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The Problem of Empathy

The Problem of Empathy

by RICHARD THIEME

It feels like that moment when Obi-Wan Kenobi suddenly lowered his head as if he had a bad headache and said he sensed a disturbance in the force.

In that Star Wars episode, Obi-Wan was feeling the explosion of a planet and the dying of all its inhabitants.

Its hard to stay in denial when a whole planet is exploding.

Which those of us on earth should realize right about now.

I don’t mean it’s the end of civilization or anything apocalyptic.

It’s more the end of a youthful phase. Every generation has its own passage when it loses innocence. We tried to tell our kids what it was like during Viet Nam, when the cities burned after the assassinations, when Watergate threatened to bring down the government, but everybody has to hear the screams for themselves. There’s no mistaking them, once you hear them. No forgetting them either.

You have to compartmentalize what you’re doing, a veteran told me candidly. You’re killing people, sometimes innocent people. You have to understand that in a way that makes it OK.

Now, I confess to being radically impractical. It has plagued me my whole life long. So take what I say with a grain of salt. This reflection won’t help you make more money, get a promotion, or manipulate some demographic into buying what you’re selling. But I feel the headache coming on that says there’s a disturbance in the force and maybe this will help.

It’s about feeling, not thinking. Too much thinking results in software that mistakes our planes for supersonic enemy missiles and shoots them down. Too much thinking gives machines the responsibility for too much of the fighting. We need to listen to feelings once in a while and remember that the enemy is human too.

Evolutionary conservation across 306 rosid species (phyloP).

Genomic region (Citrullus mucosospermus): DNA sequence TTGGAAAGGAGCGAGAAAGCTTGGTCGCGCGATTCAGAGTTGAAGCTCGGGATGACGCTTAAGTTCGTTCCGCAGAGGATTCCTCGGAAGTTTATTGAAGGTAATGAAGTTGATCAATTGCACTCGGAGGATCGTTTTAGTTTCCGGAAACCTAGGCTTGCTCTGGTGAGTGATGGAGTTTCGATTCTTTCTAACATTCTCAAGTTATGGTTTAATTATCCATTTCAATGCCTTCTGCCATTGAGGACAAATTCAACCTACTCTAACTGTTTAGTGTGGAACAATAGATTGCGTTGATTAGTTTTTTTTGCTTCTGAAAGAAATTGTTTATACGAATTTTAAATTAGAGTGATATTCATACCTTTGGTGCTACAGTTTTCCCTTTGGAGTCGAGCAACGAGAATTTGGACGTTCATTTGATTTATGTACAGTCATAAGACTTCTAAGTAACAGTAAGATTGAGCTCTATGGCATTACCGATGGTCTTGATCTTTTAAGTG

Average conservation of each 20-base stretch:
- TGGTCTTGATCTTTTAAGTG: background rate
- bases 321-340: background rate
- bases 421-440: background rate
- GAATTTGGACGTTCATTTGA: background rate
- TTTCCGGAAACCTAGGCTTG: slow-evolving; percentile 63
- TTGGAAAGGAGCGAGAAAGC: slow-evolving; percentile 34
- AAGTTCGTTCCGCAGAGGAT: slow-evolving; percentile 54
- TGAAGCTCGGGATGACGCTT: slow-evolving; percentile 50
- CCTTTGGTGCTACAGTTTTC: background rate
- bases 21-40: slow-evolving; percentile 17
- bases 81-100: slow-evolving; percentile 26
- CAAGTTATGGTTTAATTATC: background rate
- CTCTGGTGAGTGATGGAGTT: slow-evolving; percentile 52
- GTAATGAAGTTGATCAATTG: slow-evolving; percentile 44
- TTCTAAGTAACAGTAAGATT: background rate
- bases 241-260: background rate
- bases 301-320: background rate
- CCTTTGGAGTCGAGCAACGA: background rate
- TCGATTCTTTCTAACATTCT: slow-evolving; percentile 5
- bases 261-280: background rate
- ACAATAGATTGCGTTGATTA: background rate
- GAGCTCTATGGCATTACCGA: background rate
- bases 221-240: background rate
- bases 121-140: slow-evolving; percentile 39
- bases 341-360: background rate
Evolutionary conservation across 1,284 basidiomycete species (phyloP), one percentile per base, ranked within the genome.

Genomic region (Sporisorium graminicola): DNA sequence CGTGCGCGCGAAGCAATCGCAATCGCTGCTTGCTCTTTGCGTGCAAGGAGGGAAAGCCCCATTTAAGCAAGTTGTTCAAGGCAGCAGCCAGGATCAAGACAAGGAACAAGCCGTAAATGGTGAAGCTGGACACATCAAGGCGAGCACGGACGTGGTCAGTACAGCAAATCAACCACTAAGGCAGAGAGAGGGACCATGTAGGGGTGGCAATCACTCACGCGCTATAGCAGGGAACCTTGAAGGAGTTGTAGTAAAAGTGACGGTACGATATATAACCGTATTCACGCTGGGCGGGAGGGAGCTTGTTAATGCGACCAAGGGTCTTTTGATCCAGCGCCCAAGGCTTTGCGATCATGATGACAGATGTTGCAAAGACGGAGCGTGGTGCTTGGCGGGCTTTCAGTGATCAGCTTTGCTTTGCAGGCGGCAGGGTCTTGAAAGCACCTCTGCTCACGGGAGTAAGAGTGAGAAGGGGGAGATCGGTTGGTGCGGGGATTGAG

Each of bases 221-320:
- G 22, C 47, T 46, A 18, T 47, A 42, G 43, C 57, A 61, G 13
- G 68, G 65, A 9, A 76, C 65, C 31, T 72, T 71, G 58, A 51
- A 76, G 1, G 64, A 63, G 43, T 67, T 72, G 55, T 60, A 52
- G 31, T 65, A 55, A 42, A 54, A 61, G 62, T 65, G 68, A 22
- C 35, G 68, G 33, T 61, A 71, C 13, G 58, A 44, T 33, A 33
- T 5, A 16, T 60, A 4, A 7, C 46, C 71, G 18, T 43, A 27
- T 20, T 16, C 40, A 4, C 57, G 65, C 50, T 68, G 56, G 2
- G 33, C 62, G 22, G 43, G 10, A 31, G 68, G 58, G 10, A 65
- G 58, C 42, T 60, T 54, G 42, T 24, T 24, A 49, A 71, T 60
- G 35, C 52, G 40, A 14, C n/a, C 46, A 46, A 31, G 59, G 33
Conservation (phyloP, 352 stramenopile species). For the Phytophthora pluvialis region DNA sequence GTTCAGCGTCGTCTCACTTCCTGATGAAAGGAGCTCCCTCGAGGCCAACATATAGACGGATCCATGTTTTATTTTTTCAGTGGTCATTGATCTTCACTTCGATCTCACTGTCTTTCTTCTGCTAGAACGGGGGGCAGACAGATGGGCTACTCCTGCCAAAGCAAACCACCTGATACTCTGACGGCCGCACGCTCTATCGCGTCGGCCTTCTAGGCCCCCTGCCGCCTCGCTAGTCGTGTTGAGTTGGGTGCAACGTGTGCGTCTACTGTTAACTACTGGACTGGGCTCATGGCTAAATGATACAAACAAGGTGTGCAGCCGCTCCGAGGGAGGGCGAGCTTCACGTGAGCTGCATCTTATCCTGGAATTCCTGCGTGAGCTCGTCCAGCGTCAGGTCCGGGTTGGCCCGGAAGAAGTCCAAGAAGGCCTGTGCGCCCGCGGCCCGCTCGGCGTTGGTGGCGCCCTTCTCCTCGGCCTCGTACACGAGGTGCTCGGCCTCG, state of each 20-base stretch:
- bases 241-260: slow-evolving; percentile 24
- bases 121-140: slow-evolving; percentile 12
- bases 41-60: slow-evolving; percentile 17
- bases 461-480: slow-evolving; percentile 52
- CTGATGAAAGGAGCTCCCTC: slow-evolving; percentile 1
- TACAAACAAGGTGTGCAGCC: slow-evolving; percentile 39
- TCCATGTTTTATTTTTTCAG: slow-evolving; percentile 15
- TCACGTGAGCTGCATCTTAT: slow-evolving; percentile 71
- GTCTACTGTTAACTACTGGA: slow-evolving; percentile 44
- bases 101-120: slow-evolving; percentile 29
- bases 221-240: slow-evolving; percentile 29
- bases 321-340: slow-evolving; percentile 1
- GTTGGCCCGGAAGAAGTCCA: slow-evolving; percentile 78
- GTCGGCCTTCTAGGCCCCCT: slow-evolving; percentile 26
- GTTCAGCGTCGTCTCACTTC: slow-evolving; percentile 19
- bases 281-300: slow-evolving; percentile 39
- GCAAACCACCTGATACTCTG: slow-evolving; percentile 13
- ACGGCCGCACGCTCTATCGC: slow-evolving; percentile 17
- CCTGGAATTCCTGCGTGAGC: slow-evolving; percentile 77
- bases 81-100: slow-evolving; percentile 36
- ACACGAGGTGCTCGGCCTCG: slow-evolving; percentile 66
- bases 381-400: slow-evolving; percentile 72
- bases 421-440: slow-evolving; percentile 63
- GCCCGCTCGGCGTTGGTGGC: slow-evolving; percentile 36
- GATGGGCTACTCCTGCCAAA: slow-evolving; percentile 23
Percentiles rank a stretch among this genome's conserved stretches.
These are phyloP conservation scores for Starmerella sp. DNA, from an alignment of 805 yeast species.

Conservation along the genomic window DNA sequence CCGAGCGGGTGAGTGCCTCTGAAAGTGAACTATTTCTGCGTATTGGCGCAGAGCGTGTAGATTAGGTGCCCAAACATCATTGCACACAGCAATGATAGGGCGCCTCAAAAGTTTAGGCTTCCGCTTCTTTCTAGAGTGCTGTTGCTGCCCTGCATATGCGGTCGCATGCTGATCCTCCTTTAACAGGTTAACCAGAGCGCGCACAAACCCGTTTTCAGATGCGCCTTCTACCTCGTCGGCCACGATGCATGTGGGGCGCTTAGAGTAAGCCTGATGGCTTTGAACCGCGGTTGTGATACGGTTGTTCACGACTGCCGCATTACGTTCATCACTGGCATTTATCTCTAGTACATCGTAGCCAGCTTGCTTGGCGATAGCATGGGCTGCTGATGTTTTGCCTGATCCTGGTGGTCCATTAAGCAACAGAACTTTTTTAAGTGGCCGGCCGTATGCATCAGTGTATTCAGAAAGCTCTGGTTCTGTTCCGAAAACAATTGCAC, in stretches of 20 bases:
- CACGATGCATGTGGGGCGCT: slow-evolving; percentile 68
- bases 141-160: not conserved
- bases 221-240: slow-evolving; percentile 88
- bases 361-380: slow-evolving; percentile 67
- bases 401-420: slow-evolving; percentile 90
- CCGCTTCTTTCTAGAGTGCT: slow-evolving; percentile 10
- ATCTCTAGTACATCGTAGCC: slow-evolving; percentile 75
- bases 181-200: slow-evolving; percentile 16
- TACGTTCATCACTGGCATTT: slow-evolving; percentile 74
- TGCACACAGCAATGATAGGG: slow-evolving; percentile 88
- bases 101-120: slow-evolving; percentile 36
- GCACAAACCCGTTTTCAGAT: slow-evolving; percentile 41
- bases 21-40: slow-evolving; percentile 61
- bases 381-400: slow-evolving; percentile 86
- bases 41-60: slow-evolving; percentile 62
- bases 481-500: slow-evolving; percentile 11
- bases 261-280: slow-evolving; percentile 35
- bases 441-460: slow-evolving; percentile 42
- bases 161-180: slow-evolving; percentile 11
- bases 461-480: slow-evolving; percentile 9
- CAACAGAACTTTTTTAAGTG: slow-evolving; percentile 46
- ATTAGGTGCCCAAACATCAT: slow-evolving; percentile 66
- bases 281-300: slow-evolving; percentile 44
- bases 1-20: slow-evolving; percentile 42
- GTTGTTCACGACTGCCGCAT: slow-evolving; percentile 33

Years ago, when I was a clergyman doing counseling, I had to learn how not to open myself completely to others’ feelings. I had to set boundaries so I wouldn’t mistake myself for others. Frequently in the evening when I expressed anxiety about something, my wife would say, That’s not you. It’s someone else. You’re mistaking yourself for someone else.

So empathy can be a problem. Appropriate distance is necessary. But too much distance can make us deaf to what others are trying to tell us. Too little empathy and policy and planning can go awry.

I wonder how I would feel if here in the Midwest we had been bombarded for months with leaflets or heard on our radios whenever we turned them on the French-accented English of Quebecois explaining how the Bush Regime so threatened them that self-preservation required that they liberate us from its tyranny before it could strike first. They would warn us not to resist when they came across the border and rolled toward Chicago. They were doing this, they said, not for the complex reasons that usually lead people to start a war but for our own good and the good of the world. They expect us, therefore, to line the interstate waving Quebec flags gleefully as their armor thunders past.

I mean, are these people in touch with reality AT ALL?

Ten days ago in Washington DC, some of the smartest people I know in information security repeatedly said things like, Bush has gone about this the wrong way. He believes he’s right so deeply that nothing can stop him. Now we’ve got to try to salvage the situation.